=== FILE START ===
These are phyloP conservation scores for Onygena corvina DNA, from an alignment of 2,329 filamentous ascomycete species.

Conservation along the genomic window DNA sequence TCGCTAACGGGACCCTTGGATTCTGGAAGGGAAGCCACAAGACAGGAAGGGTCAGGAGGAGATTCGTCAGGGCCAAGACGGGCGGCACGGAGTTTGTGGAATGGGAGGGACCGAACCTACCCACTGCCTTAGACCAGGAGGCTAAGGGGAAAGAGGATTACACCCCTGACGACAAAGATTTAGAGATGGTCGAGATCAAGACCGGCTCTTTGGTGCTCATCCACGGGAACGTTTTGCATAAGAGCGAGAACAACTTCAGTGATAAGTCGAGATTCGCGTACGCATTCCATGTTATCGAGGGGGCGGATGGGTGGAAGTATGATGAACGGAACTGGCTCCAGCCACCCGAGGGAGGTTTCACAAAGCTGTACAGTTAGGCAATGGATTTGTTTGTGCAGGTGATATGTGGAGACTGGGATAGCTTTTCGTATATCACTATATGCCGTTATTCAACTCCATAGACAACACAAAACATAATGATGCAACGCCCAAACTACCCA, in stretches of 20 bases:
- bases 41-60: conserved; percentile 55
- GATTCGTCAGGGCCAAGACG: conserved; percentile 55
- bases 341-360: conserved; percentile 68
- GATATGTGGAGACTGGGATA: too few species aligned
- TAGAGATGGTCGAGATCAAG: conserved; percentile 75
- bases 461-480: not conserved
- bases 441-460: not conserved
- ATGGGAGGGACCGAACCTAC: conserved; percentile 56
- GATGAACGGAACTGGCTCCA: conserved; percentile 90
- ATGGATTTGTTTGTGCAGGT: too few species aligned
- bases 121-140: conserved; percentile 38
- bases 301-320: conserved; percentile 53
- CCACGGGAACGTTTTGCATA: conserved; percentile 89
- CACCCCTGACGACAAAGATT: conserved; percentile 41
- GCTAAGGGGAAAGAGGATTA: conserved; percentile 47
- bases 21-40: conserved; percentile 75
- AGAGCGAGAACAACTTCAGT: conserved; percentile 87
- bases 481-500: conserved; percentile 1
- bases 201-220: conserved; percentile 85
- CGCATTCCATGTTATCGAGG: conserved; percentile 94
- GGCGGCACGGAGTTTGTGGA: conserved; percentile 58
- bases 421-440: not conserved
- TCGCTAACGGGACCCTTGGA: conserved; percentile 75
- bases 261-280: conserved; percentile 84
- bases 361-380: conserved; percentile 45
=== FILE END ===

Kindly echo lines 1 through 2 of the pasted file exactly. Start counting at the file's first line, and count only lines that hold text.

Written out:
These are phyloP conservation scores for Onygena corvina DNA, from an alignment of 2,329 filamentous ascomycete species.

Conservation along the genomic window DNA sequence TCGCTAACGGGACCCTTGGATTCTGGAAGGGAAGCCACAAGACAGGAAGGGTCAGGAGGAGATTCGTCAGGGCCAAGACGGGCGGCACGGAGTTTGTGGAATGGGAGGGACCGAACCTACCCACTGCCTTAGACCAGGAGGCTAAGGGGAAAGAGGATTACACCCCTGACGACAAAGATTTAGAGATGGTCGAGATCAAGACCGGCTCTTTGGTGCTCATCCACGGGAACGTTTTGCATAAGAGCGAGAACAACTTCAGTGATAAGTCGAGATTCGCGTACGCATTCCATGTTATCGAGGGGGCGGATGGGTGGAAGTATGATGAACGGAACTGGCTCCAGCCACCCGAGGGAGGTTTCACAAAGCTGTACAGTTAGGCAATGGATTTGTTTGTGCAGGTGATATGTGGAGACTGGGATAGCTTTTCGTATATCACTATATGCCGTTATTCAACTCCATAGACAACACAAAACATAATGATGCAACGCCCAAACTACCCA, in stretches of 20 bases: